Much is written about happiness. Books. Articles. Songs. Videos. Happiness seems to be a universal pursuit and one that has existed through ages; indeed, it was a frequent topic among philosophers from the ancient worlds of West and East and has been pursued without pause since then. No one has yet to discover a single answer to how to find happiness. Russ Harris, a important leader in acceptance and commitment therapy, wrote a book entitled The Happiness Trap: How to Stop Struggling and Start Living. Is happiness attainable, or is it a trap, a sham? Read More...
Obsessive-compulsive disorder (OCD) is a life experience beyond a penchant for neatness, beyond lots of hand washing. It’s a mental health disorder involving racing, obsessive thoughts and repetitive, ritualistic actions taken to counter those thoughts. OCD can be life limiting and debilitating.
Knowing what OCD is, the facts and the symptoms of it, is very helpful. It increases understanding, which leads to healing. Knowing a list of symptoms, though, stops a bit short. It helps us understand the disorder, but it doesn’t help us to fully understand the people living with OCD.
It’s important to humanize OCD and to increase understanding and empathy. To do that, it’s necessary to know not just what OCD is, but what it is like. To develop this understanding, I’ve sought information from people who live with OCD, read their words, and watched vlogs.
Patrick, a man who lives with OCD, shares what it’s like for him:
I’ve found that OCD is a shapeshifting condition– whatever matters to me most in my life will become the target of all my anxious thinking. This makes it especially difficult, because you’re never able to leave it behind. Wherever you go, whatever new things you add to your life, it’ll be there, knocking on your door. It took me a long time to realize that the only way out of this tangled mess was to focus less on the content of the thoughts and more on the patterns they were adhering to. By noticing these patterns and refusing to let them dictate how I would make decisions in my own life, I started to feel a bit more like myself again. But there are still difficult points in every day, especially because a lot of my intrusive thoughts emerge during or after social interaction: did I do something wrong? Did I harm that person somehow? Maybe I should apologize. But no, I must not apologize!
Life with OCD: Common Themes
In gathering information from people like Patrick who live with OCD, themes and patterns emerge that consistently capture what it’s like to live with obsessive-compulsive disorder.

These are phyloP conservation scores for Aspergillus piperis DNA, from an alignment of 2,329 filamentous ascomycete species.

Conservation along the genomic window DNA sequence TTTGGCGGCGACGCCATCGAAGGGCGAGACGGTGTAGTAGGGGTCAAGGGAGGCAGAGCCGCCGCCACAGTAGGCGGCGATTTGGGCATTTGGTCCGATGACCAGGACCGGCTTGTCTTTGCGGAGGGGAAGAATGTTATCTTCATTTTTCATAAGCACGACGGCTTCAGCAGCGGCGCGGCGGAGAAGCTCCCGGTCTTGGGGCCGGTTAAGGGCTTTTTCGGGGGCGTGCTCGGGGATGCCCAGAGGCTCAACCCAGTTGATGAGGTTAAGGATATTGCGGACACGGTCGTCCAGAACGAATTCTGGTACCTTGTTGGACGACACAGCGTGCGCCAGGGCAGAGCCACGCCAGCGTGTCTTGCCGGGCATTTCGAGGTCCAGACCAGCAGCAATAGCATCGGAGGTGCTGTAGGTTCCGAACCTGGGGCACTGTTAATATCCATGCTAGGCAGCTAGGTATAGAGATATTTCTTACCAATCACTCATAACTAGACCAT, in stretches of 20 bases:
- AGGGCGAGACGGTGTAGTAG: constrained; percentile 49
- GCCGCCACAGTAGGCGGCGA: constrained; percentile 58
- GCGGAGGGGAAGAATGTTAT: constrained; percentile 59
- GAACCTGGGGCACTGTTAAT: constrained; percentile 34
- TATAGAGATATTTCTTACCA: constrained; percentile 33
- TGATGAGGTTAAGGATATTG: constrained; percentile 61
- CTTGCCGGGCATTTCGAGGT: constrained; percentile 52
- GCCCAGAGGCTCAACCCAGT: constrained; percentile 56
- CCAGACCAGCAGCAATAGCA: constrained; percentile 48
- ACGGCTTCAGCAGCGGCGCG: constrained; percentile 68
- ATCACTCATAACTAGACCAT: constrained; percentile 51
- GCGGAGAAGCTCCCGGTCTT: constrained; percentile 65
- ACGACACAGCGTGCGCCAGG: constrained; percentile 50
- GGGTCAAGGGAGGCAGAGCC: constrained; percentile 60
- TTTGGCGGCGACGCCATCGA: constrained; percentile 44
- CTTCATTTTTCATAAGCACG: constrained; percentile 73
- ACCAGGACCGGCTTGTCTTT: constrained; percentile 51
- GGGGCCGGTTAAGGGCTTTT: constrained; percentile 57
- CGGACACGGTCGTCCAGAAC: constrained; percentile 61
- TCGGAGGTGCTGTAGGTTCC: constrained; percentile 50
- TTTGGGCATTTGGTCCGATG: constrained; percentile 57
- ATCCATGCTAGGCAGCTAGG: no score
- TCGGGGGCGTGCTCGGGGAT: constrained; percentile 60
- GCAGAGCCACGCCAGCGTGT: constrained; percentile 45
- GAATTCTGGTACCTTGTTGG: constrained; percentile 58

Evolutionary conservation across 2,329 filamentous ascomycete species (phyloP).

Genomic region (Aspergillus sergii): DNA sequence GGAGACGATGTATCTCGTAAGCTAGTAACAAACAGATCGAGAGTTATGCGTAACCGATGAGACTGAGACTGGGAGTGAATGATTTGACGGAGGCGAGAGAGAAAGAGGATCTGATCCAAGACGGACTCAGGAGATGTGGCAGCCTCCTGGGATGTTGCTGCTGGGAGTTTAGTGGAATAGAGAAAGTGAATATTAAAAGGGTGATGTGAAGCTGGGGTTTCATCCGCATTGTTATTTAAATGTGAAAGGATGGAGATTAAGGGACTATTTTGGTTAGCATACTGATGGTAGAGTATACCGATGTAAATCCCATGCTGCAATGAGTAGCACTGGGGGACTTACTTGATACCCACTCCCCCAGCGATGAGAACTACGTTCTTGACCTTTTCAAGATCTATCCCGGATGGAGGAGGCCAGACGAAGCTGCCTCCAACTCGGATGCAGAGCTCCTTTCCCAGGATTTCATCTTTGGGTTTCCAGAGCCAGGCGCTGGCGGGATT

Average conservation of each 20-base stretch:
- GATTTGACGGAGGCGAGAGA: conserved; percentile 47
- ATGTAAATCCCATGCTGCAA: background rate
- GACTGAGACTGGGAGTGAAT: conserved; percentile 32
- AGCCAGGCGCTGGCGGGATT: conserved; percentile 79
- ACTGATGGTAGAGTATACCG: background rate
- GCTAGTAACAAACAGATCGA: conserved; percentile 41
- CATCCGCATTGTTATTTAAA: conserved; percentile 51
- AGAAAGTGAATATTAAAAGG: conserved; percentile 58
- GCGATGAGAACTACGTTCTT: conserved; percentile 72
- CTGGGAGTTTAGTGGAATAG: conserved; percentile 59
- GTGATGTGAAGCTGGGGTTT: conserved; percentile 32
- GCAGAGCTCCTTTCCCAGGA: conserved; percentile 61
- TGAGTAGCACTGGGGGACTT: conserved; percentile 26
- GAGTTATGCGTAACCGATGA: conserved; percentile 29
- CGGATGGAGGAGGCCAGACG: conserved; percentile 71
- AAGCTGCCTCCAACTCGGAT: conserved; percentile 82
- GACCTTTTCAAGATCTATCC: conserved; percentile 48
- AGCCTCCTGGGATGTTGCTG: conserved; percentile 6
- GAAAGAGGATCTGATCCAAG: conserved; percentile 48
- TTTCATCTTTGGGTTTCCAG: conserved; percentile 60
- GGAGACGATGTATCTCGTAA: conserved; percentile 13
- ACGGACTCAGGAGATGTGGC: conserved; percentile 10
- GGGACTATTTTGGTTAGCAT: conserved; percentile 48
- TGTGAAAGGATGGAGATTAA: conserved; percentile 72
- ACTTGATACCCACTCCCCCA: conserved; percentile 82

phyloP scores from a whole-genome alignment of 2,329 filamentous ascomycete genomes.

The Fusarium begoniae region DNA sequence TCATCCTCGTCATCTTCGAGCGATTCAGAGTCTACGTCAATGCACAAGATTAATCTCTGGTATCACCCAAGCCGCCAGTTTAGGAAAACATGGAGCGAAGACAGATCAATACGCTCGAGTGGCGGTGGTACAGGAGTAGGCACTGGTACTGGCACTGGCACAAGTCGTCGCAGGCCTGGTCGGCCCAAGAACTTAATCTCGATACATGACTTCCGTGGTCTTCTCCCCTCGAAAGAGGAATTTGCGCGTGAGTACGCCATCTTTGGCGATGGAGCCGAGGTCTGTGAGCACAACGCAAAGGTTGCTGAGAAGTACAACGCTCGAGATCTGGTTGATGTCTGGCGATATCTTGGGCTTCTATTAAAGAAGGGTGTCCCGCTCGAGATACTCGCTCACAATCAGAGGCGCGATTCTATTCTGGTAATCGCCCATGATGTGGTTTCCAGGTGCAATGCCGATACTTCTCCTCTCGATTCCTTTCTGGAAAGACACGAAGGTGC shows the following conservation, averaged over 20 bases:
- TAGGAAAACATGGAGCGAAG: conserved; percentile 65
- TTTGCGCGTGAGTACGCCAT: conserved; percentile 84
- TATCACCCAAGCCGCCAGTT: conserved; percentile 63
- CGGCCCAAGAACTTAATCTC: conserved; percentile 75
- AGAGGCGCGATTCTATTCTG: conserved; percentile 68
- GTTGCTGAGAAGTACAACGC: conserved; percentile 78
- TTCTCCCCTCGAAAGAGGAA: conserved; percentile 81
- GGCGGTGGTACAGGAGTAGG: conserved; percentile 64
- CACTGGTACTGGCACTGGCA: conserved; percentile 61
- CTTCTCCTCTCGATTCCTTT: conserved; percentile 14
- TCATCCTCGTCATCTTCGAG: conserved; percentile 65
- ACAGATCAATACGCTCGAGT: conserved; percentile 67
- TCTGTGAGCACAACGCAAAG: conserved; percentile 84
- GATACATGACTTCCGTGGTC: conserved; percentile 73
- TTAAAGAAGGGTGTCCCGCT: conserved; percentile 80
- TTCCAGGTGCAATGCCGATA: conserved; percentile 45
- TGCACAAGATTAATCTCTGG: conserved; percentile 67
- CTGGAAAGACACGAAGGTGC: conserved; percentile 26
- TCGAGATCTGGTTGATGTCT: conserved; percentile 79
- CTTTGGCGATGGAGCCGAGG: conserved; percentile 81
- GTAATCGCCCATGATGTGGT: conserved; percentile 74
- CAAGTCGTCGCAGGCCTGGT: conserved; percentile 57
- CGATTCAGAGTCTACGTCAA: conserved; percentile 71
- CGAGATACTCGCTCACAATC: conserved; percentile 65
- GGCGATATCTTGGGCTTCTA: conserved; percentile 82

- Thoughts! Thoughts! Thoughts! Intrusive thoughts, thoughts that people neither choose nor want, run incessantly through the mind and have been described as a broken record.
- Constant, unrelenting mental discomfort. Ever-present negative thoughts create urges to do something to get rid of them, and this discomfort won’t up until this something, this compulsion, is acted upon. But relief is temporary at best because of thoughts! Thoughts! Thoughts!
- Lost and wasted time that you can’t get back. Obsessive thoughts and compulsive actions can take hours or longer, robbing people of living life in ways that they’d rather.
- Physical sensations. Many describe a prickly feeling on the skin, a tightness in the body, a vibrating “hum” in the body, or more that accompany the obsessions and/or compulsions.
- Fatigue. Constantly battling overwhelming, negative thoughts and undergoing rituals to try to ward them off is exhausting.
- Lack of control. Overwhelmingly, people who describe what it’s like to live with OCD talk about feeling like they have no control over who they are or what they think or how they live their lives. The thoughts overtake them, making even small daily pleasures that others take for granted, like watching TV or reading, impossible. When the thoughts that run through your mind aren’t your own and won’t go away, it’s not only exhausting but frightening.
- Fear. That feeling of not being in control of the thoughts in your mind? People report that that is scary. Terrifying. Then of course there’s the content of the negative thoughts. The thoughts that come, unbidden, into the mind and stick there, are often disturbing to the person they’re consuming.
Does OCD mean Out of Control for the Duration of Life?
OCD is indeed controlling and life-limiting. It doesn’t have to forever remain that way. YA book author John Green, who lives with OCD, tells us that
It can be difficult to get effective treatment, but there is hope, even in your brain tells you there isn’t. The vast majority of mental illness is treatable, and lots of people with chronic mental health problems have fulfilling and vibrant lives.
One tool that is incredibly helpful in treating OCD is an app called nOCD. It uses ERP, exposure response prevention, to help people regain their control. ERP, along with CBT, are the two therapeutic approaches proven by research to help people with OCD. The app, nOCD is customizable so users can tailor it to their own needs for maximum effectiveness. It’s a great supplement to therapy, and it’s completely free. You can download it here.
OCD robs people of their control over their minds, their actions, their time, and their lives. Happily, OCD is treatable, and people can thrive.
Further reading & sources:
- What OCD is Like (for Me) — a vlog episode by John Green
- 17 Quotes That Prove OCD Is so Much More Than Being Neat
- What OCD Feels Like: Being Absolutely Uncertain
- Here’s What It’s Really Like to Have Obsessive=Compulsive Disorder